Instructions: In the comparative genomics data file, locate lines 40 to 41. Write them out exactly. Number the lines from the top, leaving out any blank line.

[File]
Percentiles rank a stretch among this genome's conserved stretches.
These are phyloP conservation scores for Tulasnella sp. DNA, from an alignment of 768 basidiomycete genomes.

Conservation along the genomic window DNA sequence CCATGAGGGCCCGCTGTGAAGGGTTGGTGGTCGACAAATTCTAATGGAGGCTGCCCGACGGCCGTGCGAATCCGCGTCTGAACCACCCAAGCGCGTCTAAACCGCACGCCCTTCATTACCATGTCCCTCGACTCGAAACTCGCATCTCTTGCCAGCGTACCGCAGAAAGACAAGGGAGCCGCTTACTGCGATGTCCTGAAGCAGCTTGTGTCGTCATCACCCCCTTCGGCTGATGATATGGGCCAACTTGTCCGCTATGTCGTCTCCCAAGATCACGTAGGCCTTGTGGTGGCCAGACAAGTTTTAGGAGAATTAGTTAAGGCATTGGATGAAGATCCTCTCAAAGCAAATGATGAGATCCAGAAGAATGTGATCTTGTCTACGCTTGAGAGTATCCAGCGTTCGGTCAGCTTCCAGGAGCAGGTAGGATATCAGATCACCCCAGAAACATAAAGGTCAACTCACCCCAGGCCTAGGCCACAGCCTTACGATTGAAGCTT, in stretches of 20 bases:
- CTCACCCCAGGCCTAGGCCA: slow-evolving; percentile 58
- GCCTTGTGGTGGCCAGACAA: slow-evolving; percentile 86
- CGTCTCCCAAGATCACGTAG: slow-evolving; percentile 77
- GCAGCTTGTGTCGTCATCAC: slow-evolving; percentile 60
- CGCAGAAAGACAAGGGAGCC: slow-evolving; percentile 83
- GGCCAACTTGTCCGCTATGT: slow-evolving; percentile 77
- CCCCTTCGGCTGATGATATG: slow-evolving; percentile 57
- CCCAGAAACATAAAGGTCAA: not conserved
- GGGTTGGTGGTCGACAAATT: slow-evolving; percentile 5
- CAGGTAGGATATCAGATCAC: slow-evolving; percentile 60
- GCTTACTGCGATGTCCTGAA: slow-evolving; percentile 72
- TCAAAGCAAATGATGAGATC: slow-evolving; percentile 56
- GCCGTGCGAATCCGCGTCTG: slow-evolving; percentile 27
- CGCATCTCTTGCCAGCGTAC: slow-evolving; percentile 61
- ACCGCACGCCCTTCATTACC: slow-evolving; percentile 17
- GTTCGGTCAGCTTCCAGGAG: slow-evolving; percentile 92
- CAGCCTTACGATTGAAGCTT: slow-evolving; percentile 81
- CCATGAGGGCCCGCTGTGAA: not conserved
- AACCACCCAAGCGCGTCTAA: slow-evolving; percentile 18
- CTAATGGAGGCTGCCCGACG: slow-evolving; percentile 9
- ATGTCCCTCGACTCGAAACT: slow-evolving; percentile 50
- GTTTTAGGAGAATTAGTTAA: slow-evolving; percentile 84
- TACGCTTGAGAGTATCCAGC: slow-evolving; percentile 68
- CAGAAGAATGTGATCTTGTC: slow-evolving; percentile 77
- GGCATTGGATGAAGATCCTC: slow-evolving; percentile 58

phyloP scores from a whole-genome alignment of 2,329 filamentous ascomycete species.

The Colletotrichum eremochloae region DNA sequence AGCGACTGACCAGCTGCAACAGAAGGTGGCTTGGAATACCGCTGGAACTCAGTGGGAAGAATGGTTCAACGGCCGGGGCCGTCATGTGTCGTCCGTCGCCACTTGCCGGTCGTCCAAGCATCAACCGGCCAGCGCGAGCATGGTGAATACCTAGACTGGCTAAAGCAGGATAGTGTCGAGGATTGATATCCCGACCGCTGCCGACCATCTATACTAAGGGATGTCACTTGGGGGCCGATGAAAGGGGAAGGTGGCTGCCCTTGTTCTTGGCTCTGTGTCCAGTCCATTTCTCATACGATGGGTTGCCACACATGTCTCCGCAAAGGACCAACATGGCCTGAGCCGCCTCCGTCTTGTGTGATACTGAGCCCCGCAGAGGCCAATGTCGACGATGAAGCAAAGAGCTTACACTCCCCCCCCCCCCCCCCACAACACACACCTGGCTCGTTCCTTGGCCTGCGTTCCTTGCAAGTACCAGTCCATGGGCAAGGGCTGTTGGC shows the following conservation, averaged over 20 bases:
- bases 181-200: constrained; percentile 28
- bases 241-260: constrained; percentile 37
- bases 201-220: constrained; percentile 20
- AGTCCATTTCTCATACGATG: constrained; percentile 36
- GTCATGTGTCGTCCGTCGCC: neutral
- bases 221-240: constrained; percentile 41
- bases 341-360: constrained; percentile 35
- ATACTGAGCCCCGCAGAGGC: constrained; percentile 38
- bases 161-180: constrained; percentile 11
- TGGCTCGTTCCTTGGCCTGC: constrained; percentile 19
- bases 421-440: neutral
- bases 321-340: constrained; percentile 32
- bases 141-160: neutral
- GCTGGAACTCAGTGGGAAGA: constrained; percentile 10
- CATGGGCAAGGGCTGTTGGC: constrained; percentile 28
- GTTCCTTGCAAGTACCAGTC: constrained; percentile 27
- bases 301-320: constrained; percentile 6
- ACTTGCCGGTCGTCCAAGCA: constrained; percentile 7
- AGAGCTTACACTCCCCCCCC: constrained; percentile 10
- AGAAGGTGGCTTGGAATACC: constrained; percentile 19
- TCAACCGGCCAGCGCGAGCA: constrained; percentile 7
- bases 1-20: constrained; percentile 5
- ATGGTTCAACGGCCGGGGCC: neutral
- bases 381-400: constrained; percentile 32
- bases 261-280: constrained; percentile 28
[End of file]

- TGGCTCGTTCCTTGGCCTGC: constrained; percentile 19
- bases 421-440: neutral